With distinct echoes of other dystopian thrillers such as Blade Runner,
Above and Below is set in Midnight City, a world of isolated buildings, lonely people and with menace lurking just
around the corner. Marcus Reachman (Daniel Macnaughton) struggles to make a living there as a private detective, looking
for the kind of cases that might help to alleviate his precarious finances. In this pilot episode, he encounters his
sidekick Aliss (Lisa Ronaghan), apparently a vagrant with nowhere to go, who isn't all that she appears to be. Her only
saving grace is an apparent desire to work with Marcus; perhaps out of love, or perhaps about of loyalty.
In this pilot episode, Marcus encounters the rich, beautiful Melissa Valeheart (Rei
Haycraft), with sufficient power and influence to be able to dictate the lives of those around her. Marcus is apparently taken
in by her outward seductiveness, but this turns out to be one of his ploys in order to solve the case.
Throughout the episode Marcus is aided and abetted by the local police force, led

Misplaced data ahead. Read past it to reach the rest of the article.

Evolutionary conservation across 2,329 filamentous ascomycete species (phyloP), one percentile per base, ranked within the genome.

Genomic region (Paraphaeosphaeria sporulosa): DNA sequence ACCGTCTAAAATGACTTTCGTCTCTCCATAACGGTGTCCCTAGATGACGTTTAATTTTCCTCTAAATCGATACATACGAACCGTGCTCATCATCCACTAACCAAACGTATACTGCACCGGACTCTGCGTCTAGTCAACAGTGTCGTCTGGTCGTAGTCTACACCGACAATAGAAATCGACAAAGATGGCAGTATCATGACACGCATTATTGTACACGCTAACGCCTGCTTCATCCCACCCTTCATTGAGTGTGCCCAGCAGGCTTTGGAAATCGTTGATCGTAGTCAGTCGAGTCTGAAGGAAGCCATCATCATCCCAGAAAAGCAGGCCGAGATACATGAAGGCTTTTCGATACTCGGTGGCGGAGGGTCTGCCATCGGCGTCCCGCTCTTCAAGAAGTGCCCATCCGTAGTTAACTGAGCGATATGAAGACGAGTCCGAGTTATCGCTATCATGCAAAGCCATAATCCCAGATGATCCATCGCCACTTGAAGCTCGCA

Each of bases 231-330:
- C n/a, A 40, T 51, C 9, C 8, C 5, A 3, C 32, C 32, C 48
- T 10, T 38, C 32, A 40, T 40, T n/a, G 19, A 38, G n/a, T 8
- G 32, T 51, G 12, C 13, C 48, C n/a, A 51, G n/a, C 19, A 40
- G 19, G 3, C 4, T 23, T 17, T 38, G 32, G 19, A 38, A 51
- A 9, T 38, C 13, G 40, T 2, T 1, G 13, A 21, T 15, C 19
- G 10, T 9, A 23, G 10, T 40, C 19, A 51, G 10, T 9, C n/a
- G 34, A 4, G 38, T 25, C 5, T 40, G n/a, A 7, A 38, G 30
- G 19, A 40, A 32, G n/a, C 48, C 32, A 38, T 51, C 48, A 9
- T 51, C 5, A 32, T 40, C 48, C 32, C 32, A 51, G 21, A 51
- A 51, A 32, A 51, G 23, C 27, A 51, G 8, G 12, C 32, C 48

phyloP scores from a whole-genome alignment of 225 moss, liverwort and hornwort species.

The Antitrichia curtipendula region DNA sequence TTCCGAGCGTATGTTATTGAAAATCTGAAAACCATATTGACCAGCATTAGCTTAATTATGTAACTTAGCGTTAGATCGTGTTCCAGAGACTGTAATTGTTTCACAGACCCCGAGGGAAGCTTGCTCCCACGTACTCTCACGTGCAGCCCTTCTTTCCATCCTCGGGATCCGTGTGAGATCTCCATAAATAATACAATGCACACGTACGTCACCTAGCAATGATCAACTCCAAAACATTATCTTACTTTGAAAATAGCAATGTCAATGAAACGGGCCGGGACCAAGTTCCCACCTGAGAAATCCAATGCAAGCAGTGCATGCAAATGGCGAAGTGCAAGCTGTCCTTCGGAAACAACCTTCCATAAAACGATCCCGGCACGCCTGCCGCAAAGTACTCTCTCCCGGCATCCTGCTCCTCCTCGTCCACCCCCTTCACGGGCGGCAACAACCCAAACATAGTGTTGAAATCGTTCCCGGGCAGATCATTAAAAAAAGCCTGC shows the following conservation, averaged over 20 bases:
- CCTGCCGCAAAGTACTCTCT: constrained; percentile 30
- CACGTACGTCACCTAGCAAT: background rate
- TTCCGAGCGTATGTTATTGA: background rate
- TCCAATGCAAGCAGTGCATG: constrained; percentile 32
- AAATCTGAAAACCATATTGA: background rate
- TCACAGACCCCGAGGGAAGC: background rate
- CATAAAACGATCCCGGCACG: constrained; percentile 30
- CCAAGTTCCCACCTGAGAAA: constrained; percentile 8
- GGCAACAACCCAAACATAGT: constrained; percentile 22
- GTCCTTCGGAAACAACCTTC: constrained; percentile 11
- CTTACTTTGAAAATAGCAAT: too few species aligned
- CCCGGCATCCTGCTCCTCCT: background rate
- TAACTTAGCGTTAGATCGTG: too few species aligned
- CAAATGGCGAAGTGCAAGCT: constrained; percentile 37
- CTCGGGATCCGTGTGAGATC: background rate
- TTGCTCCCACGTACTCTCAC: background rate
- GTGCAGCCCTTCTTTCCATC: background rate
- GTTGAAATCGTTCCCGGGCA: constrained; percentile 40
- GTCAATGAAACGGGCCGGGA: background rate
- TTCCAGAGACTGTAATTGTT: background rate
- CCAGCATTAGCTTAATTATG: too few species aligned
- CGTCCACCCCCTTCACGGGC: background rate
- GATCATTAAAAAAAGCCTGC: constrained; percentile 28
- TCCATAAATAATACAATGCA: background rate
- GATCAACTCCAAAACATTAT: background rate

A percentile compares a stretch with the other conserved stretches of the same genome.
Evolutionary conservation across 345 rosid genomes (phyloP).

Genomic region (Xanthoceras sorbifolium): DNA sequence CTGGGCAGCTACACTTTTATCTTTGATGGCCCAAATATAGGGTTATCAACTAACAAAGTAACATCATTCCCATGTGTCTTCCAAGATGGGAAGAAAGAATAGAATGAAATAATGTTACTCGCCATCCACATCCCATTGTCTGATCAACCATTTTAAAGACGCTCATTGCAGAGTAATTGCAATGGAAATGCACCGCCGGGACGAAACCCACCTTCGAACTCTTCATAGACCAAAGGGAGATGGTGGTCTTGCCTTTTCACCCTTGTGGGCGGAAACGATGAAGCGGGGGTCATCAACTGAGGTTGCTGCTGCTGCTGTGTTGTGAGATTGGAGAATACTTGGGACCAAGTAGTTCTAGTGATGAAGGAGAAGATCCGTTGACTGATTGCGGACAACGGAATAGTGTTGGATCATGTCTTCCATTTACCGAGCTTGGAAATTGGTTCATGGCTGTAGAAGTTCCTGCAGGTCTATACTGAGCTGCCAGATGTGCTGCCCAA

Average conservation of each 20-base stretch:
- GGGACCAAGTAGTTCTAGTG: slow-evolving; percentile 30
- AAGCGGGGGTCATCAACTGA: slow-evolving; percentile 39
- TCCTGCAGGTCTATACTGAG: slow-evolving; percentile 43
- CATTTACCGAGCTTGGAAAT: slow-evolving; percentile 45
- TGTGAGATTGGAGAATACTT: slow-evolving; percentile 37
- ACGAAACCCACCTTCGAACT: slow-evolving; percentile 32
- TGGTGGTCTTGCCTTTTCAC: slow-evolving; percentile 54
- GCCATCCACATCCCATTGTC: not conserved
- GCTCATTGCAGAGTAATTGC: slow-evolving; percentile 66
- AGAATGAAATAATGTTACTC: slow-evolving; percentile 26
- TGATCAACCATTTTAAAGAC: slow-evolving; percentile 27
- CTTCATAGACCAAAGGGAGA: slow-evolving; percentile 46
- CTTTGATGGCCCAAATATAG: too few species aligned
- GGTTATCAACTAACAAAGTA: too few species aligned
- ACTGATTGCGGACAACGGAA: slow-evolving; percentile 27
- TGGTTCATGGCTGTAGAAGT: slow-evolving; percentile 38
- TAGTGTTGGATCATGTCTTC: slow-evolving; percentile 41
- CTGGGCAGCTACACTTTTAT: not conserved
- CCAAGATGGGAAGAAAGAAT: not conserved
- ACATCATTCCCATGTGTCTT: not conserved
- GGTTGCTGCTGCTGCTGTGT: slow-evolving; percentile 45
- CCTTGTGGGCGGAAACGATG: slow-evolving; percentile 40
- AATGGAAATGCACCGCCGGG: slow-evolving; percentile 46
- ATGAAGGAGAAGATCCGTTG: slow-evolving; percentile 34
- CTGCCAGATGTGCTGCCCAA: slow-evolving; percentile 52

by Det. Ryan Connors (Mike Dent), who always seems to be just that one step behind the action, despite his obvious attenpts
to cut out crime.
Although set in the future, Above and Below has distinct links to the past
- especially the hardboiled crime thrillers of the 1930s and 1940s. Mr. Grin (Sean P. Guzman) bears a strong vocal resemblance
to Sidney Greenstreet; I kept wondering where the modern-day descendant of Peter Lorre was. Marcus cuts a convincingly
tough figure; he only needs the grubby raincoat and shapeless trilby to become a suitably Marlowesque figure. I liked
Lisa Ronaghan's Aliss a lot; although she never quite discloses her true motives, she retains a basic decency of character
that contrasts starkly with the immorality pervading the world of Midnight City.
I consider Above and Below a worthy venture, on the basis of the pilot;
with any luck it will become a regular series, hopefully sooner rather than later.